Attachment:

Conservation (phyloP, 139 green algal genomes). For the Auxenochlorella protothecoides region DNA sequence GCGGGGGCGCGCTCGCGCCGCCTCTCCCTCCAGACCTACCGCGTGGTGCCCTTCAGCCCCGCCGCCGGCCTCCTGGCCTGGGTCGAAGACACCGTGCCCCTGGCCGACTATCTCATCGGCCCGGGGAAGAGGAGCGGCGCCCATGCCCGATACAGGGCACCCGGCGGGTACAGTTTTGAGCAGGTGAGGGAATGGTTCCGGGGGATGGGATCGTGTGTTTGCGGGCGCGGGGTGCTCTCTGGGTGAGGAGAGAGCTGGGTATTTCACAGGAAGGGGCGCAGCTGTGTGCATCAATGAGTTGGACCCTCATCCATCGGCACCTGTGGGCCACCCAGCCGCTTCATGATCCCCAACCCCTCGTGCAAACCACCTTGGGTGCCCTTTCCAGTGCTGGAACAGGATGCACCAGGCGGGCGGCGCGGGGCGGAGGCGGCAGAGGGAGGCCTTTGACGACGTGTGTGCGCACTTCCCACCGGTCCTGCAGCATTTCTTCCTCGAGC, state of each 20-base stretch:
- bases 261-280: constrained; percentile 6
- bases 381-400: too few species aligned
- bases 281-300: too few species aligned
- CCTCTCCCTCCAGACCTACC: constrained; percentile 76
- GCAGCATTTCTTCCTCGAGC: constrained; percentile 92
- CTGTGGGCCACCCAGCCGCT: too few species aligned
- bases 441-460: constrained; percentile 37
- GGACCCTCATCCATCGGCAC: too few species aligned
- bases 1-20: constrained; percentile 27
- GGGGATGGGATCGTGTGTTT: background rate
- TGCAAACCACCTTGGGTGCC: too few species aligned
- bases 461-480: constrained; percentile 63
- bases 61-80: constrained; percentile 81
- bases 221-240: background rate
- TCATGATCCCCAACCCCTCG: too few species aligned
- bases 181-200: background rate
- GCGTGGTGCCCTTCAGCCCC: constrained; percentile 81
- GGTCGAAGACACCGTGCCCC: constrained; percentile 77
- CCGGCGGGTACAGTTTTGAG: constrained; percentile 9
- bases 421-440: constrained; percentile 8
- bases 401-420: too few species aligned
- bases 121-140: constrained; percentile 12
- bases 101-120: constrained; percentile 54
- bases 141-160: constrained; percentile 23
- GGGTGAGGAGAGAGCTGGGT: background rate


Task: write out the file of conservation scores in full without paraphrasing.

Conservation (phyloP, 139 green algal genomes). For the Auxenochlorella protothecoides region DNA sequence GCGGGGGCGCGCTCGCGCCGCCTCTCCCTCCAGACCTACCGCGTGGTGCCCTTCAGCCCCGCCGCCGGCCTCCTGGCCTGGGTCGAAGACACCGTGCCCCTGGCCGACTATCTCATCGGCCCGGGGAAGAGGAGCGGCGCCCATGCCCGATACAGGGCACCCGGCGGGTACAGTTTTGAGCAGGTGAGGGAATGGTTCCGGGGGATGGGATCGTGTGTTTGCGGGCGCGGGGTGCTCTCTGGGTGAGGAGAGAGCTGGGTATTTCACAGGAAGGGGCGCAGCTGTGTGCATCAATGAGTTGGACCCTCATCCATCGGCACCTGTGGGCCACCCAGCCGCTTCATGATCCCCAACCCCTCGTGCAAACCACCTTGGGTGCCCTTTCCAGTGCTGGAACAGGATGCACCAGGCGGGCGGCGCGGGGCGGAGGCGGCAGAGGGAGGCCTTTGACGACGTGTGTGCGCACTTCCCACCGGTCCTGCAGCATTTCTTCCTCGAGC, state of each 20-base stretch:
- bases 261-280: constrained; percentile 6
- bases 381-400: too few species aligned
- bases 281-300: too few species aligned
- CCTCTCCCTCCAGACCTACC: constrained; percentile 76
- GCAGCATTTCTTCCTCGAGC: constrained; percentile 92
- CTGTGGGCCACCCAGCCGCT: too few species aligned
- bases 441-460: constrained; percentile 37
- GGACCCTCATCCATCGGCAC: too few species aligned
- bases 1-20: constrained; percentile 27
- GGGGATGGGATCGTGTGTTT: background rate
- TGCAAACCACCTTGGGTGCC: too few species aligned
- bases 461-480: constrained; percentile 63
- bases 61-80: constrained; percentile 81
- bases 221-240: background rate
- TCATGATCCCCAACCCCTCG: too few species aligned
- bases 181-200: background rate
- GCGTGGTGCCCTTCAGCCCC: constrained; percentile 81
- GGTCGAAGACACCGTGCCCC: constrained; percentile 77
- CCGGCGGGTACAGTTTTGAG: constrained; percentile 9
- bases 421-440: constrained; percentile 8
- bases 401-420: too few species aligned
- bases 121-140: constrained; percentile 12
- bases 101-120: constrained; percentile 54
- bases 141-160: constrained; percentile 23
- GGGTGAGGAGAGAGCTGGGT: background rate